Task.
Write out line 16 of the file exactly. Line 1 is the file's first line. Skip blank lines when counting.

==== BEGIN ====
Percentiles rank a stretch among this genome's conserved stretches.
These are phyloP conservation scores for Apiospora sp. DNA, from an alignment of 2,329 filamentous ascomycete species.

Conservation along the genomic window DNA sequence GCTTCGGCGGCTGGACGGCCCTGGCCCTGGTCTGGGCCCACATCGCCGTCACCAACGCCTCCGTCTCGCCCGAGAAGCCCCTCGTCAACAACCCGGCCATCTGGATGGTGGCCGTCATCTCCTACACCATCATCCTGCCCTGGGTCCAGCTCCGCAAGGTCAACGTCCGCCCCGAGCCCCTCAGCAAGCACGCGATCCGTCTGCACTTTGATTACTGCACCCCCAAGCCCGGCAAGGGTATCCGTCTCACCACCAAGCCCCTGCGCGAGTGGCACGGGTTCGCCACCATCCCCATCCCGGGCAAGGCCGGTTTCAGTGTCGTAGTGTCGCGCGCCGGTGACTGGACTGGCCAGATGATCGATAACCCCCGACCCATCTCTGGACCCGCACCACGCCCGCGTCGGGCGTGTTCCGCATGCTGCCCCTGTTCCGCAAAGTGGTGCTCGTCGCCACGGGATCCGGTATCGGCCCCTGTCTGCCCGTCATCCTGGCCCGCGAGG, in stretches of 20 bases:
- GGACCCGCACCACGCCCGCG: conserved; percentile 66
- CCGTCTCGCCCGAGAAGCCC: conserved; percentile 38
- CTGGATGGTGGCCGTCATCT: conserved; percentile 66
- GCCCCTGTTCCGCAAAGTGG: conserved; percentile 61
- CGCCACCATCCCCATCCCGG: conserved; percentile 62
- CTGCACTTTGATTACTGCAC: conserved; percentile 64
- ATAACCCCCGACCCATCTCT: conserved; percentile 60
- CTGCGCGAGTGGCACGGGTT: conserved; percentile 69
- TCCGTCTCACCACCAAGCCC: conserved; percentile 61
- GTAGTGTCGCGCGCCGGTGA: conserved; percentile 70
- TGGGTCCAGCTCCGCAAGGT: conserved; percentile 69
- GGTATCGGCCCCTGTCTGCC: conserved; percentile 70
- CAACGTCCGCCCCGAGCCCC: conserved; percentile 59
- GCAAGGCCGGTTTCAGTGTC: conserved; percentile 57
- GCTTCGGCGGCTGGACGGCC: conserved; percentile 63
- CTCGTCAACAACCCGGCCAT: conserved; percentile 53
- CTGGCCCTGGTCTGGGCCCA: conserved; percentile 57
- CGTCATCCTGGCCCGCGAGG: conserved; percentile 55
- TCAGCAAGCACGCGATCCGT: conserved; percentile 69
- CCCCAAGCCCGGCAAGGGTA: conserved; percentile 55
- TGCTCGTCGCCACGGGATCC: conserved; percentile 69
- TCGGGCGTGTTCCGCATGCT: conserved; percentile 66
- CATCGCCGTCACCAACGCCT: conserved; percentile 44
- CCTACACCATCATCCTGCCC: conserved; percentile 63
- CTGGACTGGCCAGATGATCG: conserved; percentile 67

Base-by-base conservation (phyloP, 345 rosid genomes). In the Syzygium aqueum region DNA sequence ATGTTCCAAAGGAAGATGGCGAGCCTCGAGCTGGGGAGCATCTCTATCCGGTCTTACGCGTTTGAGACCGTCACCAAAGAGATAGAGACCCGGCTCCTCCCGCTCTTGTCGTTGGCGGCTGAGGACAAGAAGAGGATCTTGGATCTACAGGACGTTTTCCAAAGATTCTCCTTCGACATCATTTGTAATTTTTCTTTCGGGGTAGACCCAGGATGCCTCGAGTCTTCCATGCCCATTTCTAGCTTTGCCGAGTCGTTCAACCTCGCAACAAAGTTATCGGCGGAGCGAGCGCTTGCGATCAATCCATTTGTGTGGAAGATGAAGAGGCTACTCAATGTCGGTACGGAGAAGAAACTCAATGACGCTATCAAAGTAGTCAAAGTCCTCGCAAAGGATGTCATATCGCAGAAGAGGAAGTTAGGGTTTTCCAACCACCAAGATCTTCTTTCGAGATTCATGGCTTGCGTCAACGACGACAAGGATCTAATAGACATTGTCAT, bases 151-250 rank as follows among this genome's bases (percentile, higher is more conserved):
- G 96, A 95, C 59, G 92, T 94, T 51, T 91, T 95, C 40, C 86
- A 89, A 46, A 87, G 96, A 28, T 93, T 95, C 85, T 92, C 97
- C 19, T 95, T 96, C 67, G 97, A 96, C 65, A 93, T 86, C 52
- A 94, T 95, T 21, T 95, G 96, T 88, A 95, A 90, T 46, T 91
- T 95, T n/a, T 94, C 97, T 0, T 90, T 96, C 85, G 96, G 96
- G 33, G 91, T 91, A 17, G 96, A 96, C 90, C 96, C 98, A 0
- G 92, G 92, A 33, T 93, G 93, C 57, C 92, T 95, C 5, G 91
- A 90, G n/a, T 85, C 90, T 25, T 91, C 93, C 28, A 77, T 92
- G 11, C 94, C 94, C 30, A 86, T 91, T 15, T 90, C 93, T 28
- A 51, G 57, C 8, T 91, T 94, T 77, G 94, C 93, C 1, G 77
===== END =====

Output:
- CAACGTCCGCCCCGAGCCCC: conserved; percentile 59